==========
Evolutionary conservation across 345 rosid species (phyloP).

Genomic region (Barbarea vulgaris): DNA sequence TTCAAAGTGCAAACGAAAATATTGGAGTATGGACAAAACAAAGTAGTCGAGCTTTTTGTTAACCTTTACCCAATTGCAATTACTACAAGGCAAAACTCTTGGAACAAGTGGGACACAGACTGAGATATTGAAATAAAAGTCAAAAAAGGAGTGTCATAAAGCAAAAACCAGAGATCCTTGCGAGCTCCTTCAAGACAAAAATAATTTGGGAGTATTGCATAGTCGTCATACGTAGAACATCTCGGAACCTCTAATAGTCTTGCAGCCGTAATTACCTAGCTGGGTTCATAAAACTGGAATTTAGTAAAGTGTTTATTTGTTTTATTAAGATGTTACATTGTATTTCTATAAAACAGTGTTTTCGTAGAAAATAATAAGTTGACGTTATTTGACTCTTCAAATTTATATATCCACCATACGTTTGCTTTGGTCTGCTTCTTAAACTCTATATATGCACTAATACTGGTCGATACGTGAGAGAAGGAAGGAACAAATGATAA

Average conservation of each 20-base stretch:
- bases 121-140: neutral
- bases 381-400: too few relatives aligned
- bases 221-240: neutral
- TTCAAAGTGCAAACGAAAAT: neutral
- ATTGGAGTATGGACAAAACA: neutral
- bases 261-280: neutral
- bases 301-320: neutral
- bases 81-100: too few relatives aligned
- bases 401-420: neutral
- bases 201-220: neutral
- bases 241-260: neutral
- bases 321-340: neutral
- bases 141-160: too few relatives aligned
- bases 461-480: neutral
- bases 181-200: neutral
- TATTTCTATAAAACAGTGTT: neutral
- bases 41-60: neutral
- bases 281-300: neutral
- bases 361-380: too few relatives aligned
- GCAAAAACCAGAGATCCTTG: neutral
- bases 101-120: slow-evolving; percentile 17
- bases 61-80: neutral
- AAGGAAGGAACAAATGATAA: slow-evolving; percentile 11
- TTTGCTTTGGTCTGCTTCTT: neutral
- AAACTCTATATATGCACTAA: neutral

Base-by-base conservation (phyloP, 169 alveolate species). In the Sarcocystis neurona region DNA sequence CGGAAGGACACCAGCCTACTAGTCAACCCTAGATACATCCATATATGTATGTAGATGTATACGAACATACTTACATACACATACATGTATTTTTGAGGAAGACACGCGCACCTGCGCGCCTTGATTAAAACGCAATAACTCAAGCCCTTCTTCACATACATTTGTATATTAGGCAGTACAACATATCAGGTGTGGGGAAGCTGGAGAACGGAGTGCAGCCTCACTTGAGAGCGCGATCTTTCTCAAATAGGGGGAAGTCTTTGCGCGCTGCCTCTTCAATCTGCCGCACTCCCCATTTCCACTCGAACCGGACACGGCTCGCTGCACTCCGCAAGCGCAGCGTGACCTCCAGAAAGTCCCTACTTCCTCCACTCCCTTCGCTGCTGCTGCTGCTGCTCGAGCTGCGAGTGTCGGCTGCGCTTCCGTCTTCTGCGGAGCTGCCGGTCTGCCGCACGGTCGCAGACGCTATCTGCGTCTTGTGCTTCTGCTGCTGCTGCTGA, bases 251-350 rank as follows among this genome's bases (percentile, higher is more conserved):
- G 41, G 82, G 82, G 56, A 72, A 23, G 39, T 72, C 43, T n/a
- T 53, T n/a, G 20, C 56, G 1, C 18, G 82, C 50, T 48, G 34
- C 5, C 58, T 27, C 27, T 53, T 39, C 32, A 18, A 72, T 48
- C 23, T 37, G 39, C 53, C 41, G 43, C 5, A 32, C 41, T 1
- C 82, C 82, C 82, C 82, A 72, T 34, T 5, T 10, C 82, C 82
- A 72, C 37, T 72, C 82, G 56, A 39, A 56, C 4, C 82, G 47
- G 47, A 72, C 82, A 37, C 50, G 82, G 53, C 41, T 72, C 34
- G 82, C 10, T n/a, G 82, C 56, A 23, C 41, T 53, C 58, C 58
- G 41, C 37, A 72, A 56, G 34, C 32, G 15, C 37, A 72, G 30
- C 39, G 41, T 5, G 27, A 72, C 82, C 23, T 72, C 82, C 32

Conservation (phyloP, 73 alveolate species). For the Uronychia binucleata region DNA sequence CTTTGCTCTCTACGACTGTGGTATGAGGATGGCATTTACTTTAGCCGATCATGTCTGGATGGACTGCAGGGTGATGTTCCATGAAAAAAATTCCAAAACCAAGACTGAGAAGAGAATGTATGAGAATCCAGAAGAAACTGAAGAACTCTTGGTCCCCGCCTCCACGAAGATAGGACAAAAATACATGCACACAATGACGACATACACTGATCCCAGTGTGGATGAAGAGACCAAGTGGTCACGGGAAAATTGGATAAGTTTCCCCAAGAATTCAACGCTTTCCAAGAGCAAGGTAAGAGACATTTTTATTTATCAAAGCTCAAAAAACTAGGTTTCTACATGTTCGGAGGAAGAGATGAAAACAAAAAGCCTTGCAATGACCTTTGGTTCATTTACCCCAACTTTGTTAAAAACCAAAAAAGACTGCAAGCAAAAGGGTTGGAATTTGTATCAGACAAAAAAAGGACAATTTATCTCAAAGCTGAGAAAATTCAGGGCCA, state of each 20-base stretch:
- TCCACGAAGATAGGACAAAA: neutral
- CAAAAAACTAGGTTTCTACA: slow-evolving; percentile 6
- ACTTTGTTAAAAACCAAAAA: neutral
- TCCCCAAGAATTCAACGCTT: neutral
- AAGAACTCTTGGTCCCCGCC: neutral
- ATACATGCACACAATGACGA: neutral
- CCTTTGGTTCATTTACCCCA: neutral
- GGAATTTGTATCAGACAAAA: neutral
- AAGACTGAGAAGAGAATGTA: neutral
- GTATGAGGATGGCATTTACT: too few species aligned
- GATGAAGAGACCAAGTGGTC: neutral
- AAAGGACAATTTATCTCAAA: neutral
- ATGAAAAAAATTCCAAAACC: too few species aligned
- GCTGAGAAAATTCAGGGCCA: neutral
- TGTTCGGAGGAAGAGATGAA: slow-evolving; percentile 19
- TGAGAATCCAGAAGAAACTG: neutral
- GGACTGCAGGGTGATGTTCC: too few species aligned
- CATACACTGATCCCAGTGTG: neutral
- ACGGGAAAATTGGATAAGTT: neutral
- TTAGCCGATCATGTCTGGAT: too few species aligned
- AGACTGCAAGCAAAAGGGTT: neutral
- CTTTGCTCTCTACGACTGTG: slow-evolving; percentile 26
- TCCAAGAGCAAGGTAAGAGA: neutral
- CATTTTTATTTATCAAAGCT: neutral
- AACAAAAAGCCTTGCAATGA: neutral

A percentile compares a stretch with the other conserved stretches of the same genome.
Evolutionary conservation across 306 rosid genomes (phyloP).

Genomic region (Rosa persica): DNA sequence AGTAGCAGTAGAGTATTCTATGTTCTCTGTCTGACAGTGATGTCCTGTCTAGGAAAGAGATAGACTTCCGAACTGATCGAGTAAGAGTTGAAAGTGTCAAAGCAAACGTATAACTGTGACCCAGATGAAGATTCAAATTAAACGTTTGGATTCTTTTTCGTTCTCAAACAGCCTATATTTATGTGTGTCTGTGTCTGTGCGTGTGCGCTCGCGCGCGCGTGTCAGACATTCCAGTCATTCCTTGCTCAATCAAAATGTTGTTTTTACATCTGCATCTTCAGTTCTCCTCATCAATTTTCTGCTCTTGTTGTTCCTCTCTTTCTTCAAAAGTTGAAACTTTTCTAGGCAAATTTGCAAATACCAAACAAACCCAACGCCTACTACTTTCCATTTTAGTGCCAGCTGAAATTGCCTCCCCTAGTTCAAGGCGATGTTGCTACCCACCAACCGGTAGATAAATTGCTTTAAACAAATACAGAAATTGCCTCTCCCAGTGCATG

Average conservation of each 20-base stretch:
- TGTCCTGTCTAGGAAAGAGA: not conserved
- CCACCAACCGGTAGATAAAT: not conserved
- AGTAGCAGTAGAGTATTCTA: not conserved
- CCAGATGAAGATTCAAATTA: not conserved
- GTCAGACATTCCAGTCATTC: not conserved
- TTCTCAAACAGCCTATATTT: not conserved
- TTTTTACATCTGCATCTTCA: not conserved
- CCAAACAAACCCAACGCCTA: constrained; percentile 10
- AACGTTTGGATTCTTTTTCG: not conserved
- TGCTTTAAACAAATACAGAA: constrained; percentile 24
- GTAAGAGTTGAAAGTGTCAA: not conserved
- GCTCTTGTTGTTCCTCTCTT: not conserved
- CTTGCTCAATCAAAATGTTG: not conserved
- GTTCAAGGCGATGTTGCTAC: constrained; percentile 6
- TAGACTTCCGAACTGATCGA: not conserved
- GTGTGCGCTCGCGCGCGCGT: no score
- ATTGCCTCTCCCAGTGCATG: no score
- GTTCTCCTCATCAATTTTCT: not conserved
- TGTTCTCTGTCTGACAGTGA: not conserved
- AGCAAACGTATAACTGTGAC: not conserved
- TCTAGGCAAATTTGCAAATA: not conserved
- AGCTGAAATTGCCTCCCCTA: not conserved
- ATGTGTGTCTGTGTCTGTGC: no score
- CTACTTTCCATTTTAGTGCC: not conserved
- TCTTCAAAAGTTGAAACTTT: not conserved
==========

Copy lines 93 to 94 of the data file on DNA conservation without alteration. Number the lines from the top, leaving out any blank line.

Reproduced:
- CTACTTTCCATTTTAGTGCC: not conserved
- TCTTCAAAAGTTGAAACTTT: not conserved